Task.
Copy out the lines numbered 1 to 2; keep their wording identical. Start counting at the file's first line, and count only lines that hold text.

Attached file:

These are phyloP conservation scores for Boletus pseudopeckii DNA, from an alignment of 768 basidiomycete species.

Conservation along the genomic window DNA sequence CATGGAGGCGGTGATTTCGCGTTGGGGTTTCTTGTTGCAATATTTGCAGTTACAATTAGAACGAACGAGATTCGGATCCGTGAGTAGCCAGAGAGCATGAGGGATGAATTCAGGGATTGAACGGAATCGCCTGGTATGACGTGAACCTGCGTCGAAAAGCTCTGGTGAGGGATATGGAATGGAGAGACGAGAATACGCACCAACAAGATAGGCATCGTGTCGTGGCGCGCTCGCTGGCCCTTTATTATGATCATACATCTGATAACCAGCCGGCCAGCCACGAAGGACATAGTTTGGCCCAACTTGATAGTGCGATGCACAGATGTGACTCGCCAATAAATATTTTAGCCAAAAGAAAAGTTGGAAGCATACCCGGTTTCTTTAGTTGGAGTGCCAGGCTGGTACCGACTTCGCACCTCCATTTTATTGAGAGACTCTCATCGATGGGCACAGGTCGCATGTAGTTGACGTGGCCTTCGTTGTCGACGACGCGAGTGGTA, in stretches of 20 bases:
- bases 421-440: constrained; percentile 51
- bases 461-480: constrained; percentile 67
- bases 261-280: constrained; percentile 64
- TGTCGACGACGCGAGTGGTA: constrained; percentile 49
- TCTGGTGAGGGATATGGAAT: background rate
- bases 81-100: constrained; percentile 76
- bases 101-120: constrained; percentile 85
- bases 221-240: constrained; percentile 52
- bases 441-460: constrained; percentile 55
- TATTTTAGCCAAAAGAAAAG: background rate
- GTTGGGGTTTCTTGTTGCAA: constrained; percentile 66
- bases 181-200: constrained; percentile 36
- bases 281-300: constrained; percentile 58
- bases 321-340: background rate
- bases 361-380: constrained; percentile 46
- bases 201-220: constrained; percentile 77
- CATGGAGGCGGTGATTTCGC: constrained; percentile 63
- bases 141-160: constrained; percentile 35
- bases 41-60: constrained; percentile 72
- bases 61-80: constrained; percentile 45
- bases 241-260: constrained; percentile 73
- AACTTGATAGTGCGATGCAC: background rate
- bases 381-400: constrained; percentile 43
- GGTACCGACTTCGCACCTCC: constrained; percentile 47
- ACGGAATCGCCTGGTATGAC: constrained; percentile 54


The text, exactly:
These are phyloP conservation scores for Boletus pseudopeckii DNA, from an alignment of 768 basidiomycete species.

Conservation along the genomic window DNA sequence CATGGAGGCGGTGATTTCGCGTTGGGGTTTCTTGTTGCAATATTTGCAGTTACAATTAGAACGAACGAGATTCGGATCCGTGAGTAGCCAGAGAGCATGAGGGATGAATTCAGGGATTGAACGGAATCGCCTGGTATGACGTGAACCTGCGTCGAAAAGCTCTGGTGAGGGATATGGAATGGAGAGACGAGAATACGCACCAACAAGATAGGCATCGTGTCGTGGCGCGCTCGCTGGCCCTTTATTATGATCATACATCTGATAACCAGCCGGCCAGCCACGAAGGACATAGTTTGGCCCAACTTGATAGTGCGATGCACAGATGTGACTCGCCAATAAATATTTTAGCCAAAAGAAAAGTTGGAAGCATACCCGGTTTCTTTAGTTGGAGTGCCAGGCTGGTACCGACTTCGCACCTCCATTTTATTGAGAGACTCTCATCGATGGGCACAGGTCGCATGTAGTTGACGTGGCCTTCGTTGTCGACGACGCGAGTGGTA, in stretches of 20 bases: